Fermentation and the Ethnobiology of Microbial Entanglement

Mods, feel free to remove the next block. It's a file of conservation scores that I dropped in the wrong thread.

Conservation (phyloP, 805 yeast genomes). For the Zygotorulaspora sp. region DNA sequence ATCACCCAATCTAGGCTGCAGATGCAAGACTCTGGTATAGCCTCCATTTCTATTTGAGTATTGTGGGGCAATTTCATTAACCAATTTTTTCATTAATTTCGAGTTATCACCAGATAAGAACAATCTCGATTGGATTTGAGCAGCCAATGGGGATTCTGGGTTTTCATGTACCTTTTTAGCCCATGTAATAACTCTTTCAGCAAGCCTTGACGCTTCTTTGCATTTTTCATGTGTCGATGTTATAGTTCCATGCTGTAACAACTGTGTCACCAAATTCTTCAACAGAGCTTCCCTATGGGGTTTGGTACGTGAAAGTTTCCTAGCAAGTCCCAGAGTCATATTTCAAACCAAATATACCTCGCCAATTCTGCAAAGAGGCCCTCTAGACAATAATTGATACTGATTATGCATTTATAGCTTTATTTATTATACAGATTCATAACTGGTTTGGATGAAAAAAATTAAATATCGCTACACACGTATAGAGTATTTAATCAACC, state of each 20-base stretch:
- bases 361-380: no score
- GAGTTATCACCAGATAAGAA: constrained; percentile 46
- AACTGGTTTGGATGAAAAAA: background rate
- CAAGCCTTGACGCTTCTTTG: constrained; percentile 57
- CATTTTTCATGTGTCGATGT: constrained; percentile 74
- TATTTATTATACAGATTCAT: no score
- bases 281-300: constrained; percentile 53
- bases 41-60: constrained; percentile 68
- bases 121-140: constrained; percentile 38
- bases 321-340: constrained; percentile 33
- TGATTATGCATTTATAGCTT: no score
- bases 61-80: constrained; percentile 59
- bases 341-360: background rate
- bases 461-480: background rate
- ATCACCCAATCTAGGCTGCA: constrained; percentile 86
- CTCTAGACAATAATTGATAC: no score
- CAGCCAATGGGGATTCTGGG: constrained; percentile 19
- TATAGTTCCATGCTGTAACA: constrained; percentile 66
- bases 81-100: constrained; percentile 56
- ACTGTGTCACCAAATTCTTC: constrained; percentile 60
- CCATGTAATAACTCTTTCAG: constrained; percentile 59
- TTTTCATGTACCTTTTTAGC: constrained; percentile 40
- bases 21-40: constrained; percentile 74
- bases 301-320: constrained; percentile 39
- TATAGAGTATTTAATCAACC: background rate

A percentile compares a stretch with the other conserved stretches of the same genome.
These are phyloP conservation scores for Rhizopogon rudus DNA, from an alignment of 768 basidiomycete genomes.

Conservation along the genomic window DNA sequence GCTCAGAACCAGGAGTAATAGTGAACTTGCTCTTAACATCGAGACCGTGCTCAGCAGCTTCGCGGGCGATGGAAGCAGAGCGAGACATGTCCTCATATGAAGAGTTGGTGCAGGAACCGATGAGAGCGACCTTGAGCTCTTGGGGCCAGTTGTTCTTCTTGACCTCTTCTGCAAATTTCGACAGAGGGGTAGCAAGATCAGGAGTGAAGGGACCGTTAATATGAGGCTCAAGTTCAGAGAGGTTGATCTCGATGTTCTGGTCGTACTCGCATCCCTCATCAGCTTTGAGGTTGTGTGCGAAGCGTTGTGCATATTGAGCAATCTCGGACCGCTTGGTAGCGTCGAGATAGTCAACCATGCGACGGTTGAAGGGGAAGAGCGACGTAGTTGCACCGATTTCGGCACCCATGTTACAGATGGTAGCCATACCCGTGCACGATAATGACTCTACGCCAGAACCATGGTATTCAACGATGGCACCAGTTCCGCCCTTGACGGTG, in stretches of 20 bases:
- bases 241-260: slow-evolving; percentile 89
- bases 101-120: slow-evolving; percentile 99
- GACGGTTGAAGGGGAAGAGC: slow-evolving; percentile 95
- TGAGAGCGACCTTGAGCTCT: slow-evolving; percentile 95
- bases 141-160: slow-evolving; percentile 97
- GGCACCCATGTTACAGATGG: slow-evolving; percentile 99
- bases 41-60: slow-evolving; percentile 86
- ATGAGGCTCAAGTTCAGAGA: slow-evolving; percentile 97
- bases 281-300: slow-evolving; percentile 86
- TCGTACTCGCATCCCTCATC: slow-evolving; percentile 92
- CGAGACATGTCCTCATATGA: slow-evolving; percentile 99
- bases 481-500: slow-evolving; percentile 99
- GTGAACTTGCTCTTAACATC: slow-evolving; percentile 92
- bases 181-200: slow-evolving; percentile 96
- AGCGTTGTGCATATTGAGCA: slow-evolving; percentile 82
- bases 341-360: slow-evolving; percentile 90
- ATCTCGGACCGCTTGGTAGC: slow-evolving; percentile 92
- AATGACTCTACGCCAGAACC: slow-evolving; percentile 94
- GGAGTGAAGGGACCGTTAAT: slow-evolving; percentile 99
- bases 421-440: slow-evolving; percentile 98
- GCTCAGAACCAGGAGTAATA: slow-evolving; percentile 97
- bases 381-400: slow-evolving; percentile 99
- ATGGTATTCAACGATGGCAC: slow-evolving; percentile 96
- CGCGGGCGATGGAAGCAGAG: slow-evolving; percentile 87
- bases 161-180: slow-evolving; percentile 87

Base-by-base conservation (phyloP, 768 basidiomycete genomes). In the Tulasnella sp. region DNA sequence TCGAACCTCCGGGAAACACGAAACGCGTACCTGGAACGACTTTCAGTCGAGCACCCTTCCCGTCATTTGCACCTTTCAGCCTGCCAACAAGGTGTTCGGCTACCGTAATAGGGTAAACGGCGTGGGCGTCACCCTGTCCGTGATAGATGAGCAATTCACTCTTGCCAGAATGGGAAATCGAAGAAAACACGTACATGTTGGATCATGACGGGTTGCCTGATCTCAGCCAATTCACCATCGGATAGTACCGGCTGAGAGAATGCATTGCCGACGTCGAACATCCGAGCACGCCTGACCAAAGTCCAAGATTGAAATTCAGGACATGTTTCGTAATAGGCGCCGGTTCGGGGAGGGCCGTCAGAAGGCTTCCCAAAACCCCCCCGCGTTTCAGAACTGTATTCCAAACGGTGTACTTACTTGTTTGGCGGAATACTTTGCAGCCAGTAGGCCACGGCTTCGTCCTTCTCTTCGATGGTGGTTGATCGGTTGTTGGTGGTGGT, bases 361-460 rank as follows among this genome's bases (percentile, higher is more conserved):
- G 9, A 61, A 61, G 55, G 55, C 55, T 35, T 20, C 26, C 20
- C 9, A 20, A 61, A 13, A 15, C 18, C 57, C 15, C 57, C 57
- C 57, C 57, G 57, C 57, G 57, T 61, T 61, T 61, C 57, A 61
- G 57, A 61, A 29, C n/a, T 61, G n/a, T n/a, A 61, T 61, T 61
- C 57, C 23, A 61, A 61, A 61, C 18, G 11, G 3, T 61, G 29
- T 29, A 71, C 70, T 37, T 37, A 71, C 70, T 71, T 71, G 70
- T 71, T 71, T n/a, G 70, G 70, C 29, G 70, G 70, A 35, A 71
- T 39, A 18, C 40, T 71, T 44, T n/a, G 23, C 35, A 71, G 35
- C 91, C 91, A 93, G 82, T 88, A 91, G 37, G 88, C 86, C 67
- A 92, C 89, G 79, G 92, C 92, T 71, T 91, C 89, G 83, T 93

Fermentation preserves and transforms foods through autochthonous or introduced microorganisms. Fermentation is of special interest to ethnobiologists because it relies on place- and practice-based knowledge, local flora and microbial taxa, is sensitive to cultural and ecological conditions, and illuminates the interactions through which communities shape and are shaped by the world around them. In this short topical review, we discuss recent anthropological and ethnobiological research into fermentation, arguing that this topic deserves further attention during the current moment of microbial interest across social and natural sciences. We present a typology of scholarship on human-microbial relationships that delineates three intellectual camps in this literature: neo-cultural ecology, microbiopolitics, and the environmental humanities. In light of biomedical and scientific attention to microbes—not only as threats but also as complex and beneficial actors in our lives—it is crucial to understand how socioecological practices including growing, preparing, and consuming fermented foods sustain microbial communities, heritage foodways, and human wellbeing.
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